With renewables, sun kissed lands like India could boast almost-free power within a generation
Delhi has already turned into a “gas chamber” and many other Indian cities aren’t much better. Quality of life is being compromised nationwide by oppressive levels of air pollution. Meanwhile, the imbalance of payments caused by expensive oil imports has caused the rupee to descend to record levels.
Yet this nation has an opportunity to reverse the negative spiral. Seminal advances in technology mean that renewable energy is an idea whose time has come. And nowhere is that more true than in the sun-kissed lands of South Asia.
Solar energy once suffered from a critical flaw: its cost. The high prices associated with capturing, storing and conducting the energy meant that, even in places like India where sunshine is strong and reliable, solar was uncompetitive with rival sources of power.
But much has changed. Semiconductor technologies for computers have advanced greatly in recent years. Those same technologies are precisely those that convert the sun’s radiation into electricity. Solar panels are thinner, lighter, easier to transport and install. And we are much more efficient with our energy use – just as electric vehicles can now go much faster and further than ten years ago, so too can we do a lot more with every watt of power the sun gives us. This sunny optimism is underpinned by hard science: places like India could boast almost-free power within a generation.
Consider the math. When Bell Labs built its first solar photovoltaic panel in 1954, it cost $1,000 per watt of power it produced. By 2008, modules used in solar arrays cost $3.49 per watt; by 2018, price per watt had fallen to less than 40 cents. That is a breathtaking fall. Now look at the supply: the amount of solar power generated has doubled every two years for the past 40 years. We are only around five doublings away from being able to meet 100% of today’s energy needs. Power usage will keep increasing, so this is a moving target. Taking that into account, solar can potentially provide more power than the world needs in less than 20 years.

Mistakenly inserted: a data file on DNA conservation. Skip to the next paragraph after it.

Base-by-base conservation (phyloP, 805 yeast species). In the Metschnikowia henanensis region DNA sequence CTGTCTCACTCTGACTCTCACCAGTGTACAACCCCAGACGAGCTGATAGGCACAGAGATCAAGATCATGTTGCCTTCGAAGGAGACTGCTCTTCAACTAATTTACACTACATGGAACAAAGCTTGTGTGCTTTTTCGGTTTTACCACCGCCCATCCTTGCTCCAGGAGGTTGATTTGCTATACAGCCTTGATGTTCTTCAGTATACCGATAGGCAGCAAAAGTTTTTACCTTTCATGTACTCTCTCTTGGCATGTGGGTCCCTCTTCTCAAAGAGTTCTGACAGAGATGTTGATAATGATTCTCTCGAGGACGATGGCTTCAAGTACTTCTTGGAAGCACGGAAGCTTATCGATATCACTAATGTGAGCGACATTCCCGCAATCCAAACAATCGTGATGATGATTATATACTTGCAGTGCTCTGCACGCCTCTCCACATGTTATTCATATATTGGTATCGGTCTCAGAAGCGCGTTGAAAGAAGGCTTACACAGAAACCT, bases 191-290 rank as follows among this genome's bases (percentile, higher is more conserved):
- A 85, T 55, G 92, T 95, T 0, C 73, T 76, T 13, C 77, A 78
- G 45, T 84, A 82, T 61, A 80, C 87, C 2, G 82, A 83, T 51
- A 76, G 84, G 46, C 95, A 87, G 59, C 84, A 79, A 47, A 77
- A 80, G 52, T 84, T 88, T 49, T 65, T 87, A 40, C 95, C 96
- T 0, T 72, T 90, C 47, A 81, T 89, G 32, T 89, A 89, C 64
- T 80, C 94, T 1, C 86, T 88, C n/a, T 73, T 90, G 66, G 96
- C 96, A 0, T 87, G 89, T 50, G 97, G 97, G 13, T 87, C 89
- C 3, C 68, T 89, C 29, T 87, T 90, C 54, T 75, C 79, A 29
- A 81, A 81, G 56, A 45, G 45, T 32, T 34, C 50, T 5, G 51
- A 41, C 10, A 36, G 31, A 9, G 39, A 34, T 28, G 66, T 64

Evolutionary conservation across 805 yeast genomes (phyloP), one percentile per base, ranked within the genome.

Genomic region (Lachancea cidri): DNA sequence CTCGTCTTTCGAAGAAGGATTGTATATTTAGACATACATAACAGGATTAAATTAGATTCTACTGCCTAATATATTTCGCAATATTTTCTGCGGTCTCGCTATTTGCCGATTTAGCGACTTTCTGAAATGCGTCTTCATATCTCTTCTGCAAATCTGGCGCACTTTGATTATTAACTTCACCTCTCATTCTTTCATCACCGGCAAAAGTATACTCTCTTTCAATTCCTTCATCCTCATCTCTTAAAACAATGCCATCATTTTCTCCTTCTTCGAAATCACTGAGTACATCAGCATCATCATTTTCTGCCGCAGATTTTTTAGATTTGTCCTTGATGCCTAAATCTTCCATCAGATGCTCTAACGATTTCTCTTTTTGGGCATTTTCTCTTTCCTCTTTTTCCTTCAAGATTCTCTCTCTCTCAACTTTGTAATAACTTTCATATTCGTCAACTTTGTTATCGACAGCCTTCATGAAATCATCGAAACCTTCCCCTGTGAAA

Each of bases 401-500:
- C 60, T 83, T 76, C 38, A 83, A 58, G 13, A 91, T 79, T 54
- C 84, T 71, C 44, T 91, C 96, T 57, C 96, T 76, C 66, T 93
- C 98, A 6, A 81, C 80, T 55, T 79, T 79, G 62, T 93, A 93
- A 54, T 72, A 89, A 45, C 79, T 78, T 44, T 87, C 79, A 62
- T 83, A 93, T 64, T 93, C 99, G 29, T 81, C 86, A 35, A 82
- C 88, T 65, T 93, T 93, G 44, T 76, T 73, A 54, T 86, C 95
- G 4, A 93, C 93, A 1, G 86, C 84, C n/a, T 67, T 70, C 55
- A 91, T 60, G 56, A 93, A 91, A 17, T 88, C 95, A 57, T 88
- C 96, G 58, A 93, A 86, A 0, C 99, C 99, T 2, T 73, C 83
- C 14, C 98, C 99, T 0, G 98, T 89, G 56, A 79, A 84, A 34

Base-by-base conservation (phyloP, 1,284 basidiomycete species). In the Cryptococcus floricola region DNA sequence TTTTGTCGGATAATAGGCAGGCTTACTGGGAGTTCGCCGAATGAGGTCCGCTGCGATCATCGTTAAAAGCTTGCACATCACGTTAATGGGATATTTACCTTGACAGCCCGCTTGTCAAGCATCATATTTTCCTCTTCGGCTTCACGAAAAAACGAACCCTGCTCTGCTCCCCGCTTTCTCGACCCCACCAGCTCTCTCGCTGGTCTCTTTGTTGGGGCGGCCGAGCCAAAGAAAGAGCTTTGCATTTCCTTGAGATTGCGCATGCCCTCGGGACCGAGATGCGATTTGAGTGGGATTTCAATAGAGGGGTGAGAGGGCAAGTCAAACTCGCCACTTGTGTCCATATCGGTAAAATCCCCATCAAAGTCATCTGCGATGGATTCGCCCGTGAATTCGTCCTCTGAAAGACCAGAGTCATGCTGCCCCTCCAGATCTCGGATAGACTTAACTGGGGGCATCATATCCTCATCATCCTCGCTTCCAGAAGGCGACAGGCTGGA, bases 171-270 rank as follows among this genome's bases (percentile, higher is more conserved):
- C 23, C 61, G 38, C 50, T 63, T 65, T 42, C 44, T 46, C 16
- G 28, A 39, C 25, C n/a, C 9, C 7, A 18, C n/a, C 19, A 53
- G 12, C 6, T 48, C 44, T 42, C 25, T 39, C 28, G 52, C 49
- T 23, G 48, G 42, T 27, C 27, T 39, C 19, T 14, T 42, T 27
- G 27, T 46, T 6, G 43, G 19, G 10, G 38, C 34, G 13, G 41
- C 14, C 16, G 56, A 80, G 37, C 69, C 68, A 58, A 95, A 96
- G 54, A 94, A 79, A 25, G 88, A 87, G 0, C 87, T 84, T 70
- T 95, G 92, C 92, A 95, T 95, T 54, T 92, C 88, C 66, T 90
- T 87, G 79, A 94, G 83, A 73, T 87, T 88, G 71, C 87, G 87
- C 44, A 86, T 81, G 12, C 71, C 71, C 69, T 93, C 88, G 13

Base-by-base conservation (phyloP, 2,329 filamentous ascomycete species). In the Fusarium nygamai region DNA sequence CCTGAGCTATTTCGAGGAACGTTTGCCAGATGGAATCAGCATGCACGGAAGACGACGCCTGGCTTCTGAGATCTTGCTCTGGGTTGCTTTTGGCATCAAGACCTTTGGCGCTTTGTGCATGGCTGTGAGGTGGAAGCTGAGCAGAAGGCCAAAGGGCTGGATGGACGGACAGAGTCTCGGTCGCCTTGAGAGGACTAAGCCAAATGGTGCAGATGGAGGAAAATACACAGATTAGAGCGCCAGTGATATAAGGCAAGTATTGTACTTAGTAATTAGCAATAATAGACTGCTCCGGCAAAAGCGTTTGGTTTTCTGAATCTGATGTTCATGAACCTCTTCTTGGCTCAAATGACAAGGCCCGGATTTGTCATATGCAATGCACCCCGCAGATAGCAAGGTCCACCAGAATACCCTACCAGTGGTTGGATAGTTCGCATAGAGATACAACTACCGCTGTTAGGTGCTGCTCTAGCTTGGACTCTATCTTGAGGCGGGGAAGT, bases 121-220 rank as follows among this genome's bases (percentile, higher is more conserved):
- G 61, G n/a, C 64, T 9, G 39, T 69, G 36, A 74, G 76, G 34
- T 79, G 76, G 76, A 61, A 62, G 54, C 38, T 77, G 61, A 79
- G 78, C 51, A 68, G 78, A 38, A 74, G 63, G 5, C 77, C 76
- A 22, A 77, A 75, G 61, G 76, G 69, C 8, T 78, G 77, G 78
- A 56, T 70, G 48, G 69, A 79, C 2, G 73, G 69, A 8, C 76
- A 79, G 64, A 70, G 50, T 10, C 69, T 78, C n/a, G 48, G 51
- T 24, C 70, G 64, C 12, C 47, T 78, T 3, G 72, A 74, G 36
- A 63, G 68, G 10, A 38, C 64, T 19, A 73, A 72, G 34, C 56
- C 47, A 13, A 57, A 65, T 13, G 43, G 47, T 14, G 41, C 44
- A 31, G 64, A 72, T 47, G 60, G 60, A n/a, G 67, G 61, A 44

Other renewables continue to follow the trend. Wind power became competitive with coal around two years ago, and prices have continued to plummet. Battery technology, once the bane of renewable energy, is falling into line. In 2008, the cost of industrial batteries was $1,000 per kWh of energy stored; by 2015, it had fallen to $268. In 2016, Tesla said that the cost of battery production at its Gigafactory was less than $190/kWh. According to a note by UBS last November, this may now be down to $111.
The price drops and related efficiency increases won’t stop, these are forming a virtuous cycle: as the price drops, installations double, and as installations double, the price drops.
The danger for India is not that it lacks the opportunities to become a renewables world leader, but that it fails to grasp it. Prime Minister Narendra Modi laid out ambitious plans to build 175 GW of renewable power generation by 2022, with the addition of 100 GW of solar, 60 GW of wind, 10 GW of biomass, and 5 GW of small hydro. But, with the tariffs that have been imposed on solar cells, and a lack of incentives, his goal is unlikely to be achieved.
India should instead cut all red tape and taxes, offer subsidies, and do whatever else it takes to transform most of its energy generation to solar and wind – by 2025 or sooner. Unlike fossil fuel subsidies, which only burn money, these investments will provide huge pay-offs in the short term.
In nations where governments have made clear, concerted efforts to embrace renewables the results are stunning. In 2009, Scotland sourced just 27% of its energy from renewables. Just a decade later, that figure now stands at 70%, making it a world leader. The incredible boom follows a major programme by the Scottish government to develop its onshore wind and hydroelectric capacity. By 2020, it plans to have 100% of consumption from renewable sources.
It is true that India bears little obvious resemblance to a windswept ancient kingdom of five million souls in the North Atlantic. Yet the comparison can and should be made. What wind did for Scotland, solar can do for India.
It is said that there is nothing new under the sun. A resurgent, renewables-led India might soon beg to differ.
DISCLAIMER : Views expressed above are the author’s own